CommUNITY ~ by Betty Shelley

(as seen in the Green Living Journal, June 2016)

Imagine these scenarios:

You’re in need of a tool to finish a project and really don’t want to buy something you’ll seldom use again. You have so many chores to do at home that you feel overwhelmed, and stop before you even get started.  You have unneeded things at home that you don’t need to use any more, and you know that someone else would love to have them, but how do you connect with those folks?  You’re an older person of limited income who needs help getting the big old television to the recycler. You want to feed your family well, but have a full-time job and so little time to cook.

All of these and many more similar situations happen all the time. Too often it feels like there are no solutions. But wait! That’s where community comes in.

  • Tool libraries exist where neighbors can pay a small membership fee to have access to the collection of tools rather than having to purchase one. (Search online for the libraries in the Portland area).
  • For ten years, we belonged to a work party. Once a month we’d go to a member’s home to do whatever chores needed to be done for three hours, then we’d have a potluck. (We took our own plates, utensils, and napkins along so the host had less clean up to do, too.) We not only got lots of work done, we got to know each other well as we chatted while working. This is how we got our windows washed every year!
  • If you have things you want to share or need, two methods I personally have connected with are ( and Buy Nothing Project ( One of the things I really like about NextDoor is that neighbors post about situations, like a missing pet, and all the neighbors watch for the animal.
  • Older people, especially those who live alone, can have a difficult time dealing with seemingly small problems. That’s where the Village to Village movement comes in. The aim is to help older people age in place which is beneficial for so many reasons.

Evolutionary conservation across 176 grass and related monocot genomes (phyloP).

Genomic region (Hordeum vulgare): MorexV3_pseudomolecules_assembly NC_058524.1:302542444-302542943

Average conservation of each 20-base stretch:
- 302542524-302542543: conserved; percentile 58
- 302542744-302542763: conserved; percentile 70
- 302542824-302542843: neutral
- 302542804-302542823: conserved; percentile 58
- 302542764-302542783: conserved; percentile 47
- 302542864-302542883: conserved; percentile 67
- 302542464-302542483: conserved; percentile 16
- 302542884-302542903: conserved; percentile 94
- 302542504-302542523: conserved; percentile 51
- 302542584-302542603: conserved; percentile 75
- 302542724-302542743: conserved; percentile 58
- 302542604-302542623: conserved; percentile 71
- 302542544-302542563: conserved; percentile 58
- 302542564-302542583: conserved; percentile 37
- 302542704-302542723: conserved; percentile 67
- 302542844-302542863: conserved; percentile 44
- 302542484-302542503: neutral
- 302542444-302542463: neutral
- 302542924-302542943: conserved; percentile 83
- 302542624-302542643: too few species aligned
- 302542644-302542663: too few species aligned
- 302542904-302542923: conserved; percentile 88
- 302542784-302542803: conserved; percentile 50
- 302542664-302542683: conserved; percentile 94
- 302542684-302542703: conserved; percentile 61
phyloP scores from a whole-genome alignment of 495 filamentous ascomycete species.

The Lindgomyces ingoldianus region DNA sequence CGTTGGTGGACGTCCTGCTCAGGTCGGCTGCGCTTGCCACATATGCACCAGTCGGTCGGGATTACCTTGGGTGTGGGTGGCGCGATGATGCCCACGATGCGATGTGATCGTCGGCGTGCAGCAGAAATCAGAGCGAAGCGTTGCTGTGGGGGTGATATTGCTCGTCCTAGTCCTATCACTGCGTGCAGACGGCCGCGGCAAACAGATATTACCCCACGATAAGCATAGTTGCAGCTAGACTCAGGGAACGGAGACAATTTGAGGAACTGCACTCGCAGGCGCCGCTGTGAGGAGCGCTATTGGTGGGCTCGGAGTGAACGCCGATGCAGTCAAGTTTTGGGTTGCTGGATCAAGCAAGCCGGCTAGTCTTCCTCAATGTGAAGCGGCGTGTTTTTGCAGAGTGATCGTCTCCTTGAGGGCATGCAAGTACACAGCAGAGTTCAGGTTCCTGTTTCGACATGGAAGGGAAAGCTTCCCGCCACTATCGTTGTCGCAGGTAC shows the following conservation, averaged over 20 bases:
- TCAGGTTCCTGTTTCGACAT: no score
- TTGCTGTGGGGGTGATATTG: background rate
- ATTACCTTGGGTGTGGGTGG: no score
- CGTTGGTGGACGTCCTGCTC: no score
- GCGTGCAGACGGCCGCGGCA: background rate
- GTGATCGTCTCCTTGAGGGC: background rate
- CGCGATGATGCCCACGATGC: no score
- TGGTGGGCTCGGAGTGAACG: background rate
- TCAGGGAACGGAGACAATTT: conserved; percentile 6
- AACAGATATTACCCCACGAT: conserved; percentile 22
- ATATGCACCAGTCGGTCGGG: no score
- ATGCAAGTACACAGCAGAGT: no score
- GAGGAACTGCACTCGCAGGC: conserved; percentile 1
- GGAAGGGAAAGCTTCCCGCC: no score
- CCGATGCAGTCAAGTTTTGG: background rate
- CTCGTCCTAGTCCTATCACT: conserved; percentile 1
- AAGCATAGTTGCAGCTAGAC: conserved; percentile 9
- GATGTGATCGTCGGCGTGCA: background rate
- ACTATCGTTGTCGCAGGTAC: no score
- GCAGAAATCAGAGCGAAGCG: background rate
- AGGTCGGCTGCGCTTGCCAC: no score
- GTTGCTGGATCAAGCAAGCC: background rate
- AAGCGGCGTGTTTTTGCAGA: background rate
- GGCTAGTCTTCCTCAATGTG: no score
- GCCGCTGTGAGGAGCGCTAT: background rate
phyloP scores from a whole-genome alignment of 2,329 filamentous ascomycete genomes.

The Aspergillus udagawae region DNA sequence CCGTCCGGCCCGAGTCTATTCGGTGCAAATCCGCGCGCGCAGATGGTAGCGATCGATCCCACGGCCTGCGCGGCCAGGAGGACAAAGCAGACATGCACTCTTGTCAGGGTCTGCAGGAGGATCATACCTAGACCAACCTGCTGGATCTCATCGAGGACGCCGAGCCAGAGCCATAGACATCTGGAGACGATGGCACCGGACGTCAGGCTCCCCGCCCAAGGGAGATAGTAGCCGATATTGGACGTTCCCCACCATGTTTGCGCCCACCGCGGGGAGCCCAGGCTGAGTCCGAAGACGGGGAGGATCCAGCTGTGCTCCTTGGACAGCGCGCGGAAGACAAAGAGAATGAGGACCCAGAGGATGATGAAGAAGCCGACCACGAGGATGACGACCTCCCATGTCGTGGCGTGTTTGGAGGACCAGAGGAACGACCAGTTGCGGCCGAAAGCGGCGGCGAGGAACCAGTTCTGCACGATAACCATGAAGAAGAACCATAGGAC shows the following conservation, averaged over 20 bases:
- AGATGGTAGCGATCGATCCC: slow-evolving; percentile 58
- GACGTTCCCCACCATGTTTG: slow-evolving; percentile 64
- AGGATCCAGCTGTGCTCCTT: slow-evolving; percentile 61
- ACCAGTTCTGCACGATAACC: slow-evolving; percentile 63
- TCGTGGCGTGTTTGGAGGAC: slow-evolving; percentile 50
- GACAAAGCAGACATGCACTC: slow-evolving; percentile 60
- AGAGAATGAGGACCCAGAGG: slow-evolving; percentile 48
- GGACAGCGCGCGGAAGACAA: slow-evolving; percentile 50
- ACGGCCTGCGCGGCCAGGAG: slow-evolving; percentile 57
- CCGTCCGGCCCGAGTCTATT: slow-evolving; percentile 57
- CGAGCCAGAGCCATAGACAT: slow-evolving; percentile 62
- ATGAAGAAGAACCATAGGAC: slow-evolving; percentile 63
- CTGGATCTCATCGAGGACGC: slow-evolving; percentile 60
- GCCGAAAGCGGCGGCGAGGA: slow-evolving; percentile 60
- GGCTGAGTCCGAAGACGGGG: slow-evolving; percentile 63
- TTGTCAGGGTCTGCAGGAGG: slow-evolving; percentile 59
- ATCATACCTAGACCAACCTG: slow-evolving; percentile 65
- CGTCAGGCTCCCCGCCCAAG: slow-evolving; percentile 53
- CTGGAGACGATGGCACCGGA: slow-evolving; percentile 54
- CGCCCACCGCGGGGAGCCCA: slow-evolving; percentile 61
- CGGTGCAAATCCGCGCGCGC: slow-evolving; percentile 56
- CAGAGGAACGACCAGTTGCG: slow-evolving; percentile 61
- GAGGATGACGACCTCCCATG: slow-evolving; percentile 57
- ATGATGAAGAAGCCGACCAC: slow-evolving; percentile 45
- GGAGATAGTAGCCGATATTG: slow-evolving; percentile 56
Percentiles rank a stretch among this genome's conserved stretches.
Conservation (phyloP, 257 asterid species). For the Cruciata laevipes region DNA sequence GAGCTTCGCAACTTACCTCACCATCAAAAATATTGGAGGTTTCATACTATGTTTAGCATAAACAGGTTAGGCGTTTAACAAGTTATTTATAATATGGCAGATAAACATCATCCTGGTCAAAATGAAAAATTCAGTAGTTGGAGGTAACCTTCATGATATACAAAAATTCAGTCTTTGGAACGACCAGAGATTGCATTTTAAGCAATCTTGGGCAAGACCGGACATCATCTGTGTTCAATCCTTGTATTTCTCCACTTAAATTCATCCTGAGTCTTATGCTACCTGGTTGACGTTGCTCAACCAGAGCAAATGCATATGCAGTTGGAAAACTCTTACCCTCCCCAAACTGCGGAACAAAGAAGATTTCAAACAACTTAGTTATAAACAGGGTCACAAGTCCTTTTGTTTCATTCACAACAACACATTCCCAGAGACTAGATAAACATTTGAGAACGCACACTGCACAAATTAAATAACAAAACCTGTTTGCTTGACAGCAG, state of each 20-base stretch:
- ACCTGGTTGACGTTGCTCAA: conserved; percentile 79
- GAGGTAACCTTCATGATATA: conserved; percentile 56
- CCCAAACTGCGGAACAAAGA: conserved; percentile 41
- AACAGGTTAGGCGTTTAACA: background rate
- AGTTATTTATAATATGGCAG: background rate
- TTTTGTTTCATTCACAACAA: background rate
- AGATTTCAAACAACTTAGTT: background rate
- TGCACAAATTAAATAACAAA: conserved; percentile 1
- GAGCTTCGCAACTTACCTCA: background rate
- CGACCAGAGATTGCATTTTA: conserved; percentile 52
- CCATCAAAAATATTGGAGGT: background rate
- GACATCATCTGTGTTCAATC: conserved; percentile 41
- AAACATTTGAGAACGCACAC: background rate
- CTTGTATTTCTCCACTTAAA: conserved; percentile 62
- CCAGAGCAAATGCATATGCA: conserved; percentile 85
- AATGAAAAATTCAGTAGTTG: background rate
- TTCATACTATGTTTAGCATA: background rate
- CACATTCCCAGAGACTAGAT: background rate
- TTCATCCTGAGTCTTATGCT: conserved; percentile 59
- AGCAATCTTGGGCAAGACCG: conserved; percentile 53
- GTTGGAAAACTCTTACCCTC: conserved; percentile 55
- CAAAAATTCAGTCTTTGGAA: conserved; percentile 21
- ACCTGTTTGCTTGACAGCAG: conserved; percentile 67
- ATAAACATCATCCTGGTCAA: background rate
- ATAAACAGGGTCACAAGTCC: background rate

• You can start a cooking group with other friends. One weekend day, each of you makes enough of one dish to provide a main dish for each family, say a large pot of chili. Then you meet and exchange food. Your main dishes for the week are taken care of!


Other examples that pop into mind are Farmers Markets and Community-Supported Agriculture (CSAs); members of a CSA pay the farmer a fee at the beginning of the growing season, guaranteeing the farmer has the necessary funds for seeds, etc, and then they are rewarded with a share of the harvest. There are toy libraries (and online toy exchanges), kitchen tool libraries in addition to our wonderful regular libraries. Also clothing exchanges to which one brings along items no longer worn; the leftovers can be donated to a charity – this is how I got a wonderful, luxurious scarlet cashmere turtleneck.  Notice that all of these examples are person-to-person as opposed to impersonal exchanges for money; in fact, most of them don’t involve money at all.

Another aspect of community that is less often thought of is what Frances Moore Lappe´ addresses in her book EcoMind: Changing the Way We Think to Create the World We Want. She says that in community, “we come to value what we share as much as what we own, what keeps us alive as much as what we exchange.”